Leader magazineASCL - Association of School and College Leaders

Advice from the hotline...

The ASCL hotline is a completely confidential service available to answer members' questions on issues that arise in school/ college. The questions and answers below are based on real calls to the hotline. To protect confidentiality, all scenarios have been anonymised. If you need advice on a personal or professional issue, call 0116 299 1122 and ask for the hotline officer.

Peer observation and CPD

Q Am I entitled to direct teaching staff to undertake peer observations as part of their continuing professional development? It is not related in any way to performance management and the peer observations could be carried out in PPA, non-contact or gained time. And am I entitled to insist that teachers must allow peers to observe their lessons? If so, how often can they be observed?

A You are not entitled to direct teaching staff to participate in peer observations, as these are voluntary, whether within or outside performance management. The Performance Management Regulations (paragraph 5.19) states:

"Teachers should have the opportunity to engage in classroom observation with other professional colleagues, by agreement, in order to review and develop their practice. Developmental peer observations are voluntary and initiated by teachers and are not part of performance management arrangements."

However, as the regulation infers, peer observation is considered a valuable tool for improving teaching practice. It is perfectly reasonable for heads to create a climate of professional development where peer observation is actively encouraged and happens almost as a matter of routine, but it may not be made mandatory. Non-contact time and gained time may be used for peer observation, but PPA time may not.

Employer identified

Q Please can you offer guidance as to who is the ultimate employer of teaching and support staff in a community school such as ours. A former teacher is threatening to take us to employment tribunal for unfair dismissal. If she goes ahead and wins her case, would the school or the local authority be responsible for paying compensation?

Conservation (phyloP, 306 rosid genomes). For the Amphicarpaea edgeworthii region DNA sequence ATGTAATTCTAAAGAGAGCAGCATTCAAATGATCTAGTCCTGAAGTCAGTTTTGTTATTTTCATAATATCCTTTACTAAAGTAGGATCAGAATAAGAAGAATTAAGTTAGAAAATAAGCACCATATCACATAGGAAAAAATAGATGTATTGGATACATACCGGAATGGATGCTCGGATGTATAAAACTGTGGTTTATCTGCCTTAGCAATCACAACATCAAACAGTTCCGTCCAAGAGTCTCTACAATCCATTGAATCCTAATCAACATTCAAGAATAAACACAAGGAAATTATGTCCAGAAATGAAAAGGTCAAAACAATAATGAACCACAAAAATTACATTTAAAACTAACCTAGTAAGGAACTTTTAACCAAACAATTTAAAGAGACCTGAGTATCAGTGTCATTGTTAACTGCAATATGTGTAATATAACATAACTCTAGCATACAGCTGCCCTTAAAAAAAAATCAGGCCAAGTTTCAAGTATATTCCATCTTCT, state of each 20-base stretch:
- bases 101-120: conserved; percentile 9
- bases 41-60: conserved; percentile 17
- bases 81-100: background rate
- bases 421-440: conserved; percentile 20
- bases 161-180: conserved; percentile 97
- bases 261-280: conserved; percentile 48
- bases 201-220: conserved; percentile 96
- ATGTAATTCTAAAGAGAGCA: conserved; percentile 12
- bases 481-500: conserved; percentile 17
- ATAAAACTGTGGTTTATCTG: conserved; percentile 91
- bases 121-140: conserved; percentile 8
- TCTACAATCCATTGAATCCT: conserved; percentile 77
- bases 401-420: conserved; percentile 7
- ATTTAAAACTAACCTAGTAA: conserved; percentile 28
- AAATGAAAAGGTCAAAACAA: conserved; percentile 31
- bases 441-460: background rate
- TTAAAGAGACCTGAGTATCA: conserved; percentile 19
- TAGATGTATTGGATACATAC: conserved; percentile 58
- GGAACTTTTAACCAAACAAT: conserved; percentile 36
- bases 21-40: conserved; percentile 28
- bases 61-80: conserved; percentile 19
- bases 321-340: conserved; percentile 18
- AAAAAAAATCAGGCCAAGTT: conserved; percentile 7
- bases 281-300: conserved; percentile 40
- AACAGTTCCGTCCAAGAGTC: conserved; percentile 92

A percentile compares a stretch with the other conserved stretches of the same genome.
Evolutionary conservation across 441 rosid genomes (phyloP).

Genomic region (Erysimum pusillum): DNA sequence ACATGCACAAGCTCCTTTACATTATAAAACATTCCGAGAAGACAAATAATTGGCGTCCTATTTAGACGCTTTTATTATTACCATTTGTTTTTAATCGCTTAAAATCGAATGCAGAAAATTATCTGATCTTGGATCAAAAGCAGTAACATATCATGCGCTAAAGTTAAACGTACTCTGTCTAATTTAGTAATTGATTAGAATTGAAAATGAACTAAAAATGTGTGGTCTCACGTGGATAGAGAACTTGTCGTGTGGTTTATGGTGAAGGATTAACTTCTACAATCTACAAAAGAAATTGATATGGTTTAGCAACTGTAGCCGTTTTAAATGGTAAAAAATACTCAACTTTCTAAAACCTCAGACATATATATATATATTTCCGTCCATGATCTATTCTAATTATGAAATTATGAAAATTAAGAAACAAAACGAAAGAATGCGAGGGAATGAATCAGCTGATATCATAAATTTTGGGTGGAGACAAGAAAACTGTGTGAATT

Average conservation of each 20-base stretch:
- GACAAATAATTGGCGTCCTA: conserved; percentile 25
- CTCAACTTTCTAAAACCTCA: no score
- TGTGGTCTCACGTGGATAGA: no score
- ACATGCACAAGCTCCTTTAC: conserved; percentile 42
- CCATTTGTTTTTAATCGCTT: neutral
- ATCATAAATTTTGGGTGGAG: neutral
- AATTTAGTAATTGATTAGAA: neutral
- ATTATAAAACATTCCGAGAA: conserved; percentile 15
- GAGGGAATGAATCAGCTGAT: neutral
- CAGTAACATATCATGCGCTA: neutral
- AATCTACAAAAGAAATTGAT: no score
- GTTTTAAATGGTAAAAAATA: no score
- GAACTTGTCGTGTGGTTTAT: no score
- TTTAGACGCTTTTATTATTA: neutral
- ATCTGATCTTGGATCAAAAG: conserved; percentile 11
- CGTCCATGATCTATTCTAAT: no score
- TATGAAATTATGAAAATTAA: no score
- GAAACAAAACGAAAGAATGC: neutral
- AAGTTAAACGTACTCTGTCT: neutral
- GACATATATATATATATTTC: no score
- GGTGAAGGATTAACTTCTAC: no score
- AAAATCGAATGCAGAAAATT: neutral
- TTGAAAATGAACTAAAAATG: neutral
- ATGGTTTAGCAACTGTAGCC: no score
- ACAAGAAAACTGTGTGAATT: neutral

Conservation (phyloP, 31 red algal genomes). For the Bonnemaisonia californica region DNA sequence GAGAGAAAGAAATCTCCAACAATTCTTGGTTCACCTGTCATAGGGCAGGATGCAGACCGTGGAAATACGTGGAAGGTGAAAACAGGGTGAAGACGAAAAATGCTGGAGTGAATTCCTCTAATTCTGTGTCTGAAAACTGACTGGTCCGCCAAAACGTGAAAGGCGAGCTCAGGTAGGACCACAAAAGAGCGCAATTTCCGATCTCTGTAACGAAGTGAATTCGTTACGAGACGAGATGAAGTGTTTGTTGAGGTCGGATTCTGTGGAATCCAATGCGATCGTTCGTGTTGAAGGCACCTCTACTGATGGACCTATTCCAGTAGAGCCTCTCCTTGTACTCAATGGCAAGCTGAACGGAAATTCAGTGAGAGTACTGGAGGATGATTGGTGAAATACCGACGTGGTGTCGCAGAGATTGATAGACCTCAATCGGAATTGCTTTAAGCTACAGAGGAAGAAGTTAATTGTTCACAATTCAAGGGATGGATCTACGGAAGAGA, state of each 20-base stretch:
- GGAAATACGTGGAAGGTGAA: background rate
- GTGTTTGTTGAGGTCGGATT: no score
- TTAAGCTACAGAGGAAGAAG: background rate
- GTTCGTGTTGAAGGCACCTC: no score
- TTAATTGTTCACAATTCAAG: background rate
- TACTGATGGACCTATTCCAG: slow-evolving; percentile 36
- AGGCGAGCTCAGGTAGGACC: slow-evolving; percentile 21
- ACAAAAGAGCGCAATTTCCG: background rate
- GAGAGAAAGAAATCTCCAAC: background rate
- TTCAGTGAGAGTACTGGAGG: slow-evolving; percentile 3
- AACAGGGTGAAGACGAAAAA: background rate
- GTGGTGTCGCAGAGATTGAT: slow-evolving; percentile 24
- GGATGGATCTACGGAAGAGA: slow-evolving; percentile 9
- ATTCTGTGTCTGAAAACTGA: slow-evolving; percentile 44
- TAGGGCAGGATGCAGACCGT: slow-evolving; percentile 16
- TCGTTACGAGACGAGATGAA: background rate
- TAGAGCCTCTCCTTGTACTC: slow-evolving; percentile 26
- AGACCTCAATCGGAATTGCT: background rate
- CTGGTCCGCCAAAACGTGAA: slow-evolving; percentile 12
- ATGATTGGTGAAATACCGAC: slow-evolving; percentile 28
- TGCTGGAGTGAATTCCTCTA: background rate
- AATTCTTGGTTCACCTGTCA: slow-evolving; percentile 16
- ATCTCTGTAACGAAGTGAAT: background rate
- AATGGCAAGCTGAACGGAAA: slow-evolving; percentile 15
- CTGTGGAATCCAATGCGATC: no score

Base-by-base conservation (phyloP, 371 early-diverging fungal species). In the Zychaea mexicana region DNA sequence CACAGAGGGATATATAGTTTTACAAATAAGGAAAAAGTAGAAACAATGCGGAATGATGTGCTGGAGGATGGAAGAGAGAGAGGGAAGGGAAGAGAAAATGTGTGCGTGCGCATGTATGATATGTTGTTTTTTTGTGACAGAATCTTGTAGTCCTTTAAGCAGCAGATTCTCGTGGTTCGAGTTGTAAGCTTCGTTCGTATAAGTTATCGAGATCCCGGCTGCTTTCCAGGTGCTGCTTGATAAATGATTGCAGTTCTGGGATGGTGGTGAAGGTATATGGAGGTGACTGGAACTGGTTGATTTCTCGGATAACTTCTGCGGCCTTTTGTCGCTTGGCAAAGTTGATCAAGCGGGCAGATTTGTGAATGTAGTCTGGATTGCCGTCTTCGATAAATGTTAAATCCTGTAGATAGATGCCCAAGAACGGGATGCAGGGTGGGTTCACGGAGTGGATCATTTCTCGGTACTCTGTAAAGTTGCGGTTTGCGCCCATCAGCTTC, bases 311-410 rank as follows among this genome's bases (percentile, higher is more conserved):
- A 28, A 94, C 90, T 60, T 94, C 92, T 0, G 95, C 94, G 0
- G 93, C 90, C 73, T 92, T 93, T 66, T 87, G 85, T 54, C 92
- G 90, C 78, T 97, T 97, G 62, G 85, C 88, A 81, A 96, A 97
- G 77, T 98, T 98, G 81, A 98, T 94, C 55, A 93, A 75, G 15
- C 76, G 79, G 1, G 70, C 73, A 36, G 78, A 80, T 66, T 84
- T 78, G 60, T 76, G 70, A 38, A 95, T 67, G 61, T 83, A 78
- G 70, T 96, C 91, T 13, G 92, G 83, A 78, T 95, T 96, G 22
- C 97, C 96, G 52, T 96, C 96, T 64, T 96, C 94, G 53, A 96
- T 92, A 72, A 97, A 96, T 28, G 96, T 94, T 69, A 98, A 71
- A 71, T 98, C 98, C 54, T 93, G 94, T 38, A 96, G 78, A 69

A The head together with the governors has day to day management and control of teaching and support staff and the head will often act as the employer's representative. On the other hand, the contract of employment will usually be with the local authority. Therefore both have ultimate responsibility for teaching and learning.

When an employee - that is, a member of the school staff - is in dispute with the employer and decides to issue employment tribunal proceedings, these will usually be issued against the governors. The local authority does however have a right to be joined in to this since it will almost invariably pay any compensation awarded.

Religious holiday advice

Q Please could you clarify the position regarding requests for time off for religious holidays that fall within term-time?

A As with religious dress, there is no clear cut answer. The right to freedom of religion under the European Convention on Human Rights does not give employees the right to refuse to work on certain days for religious reasons.

On the other hand, the Employment Equality (Religion or Belief) Regulations 2003 prohibits an employer from discriminating indirectly by operating a 'provision, criterion or practice' that disadvantages on the grounds of religion or belief. This could include work requirements which stop people meeting religious obligations.

However, refusing time off for religious holidays can be justified if it is "a proportionate means of achieving a legitimate aim". Schools work fixed hours and therefore it may be impossible for a school to allow absence and fulfil its 'legitimate aim' of educating students.

A refusal must also be proportionate. An absence of a single period or a day missed occasionally may not be problematic but multiple staff absences may create insuperable difficulties.

Your absence policy should state that each case must be considered on its merits. Every request for leave of absence on religious grounds should not automatically be granted or it becomes custom and practice. Then, when circumstances change, it can create a major problem.

Leave of absence that is granted will generally be without pay unless there are specific local provisions for religious leave to be paid leave.

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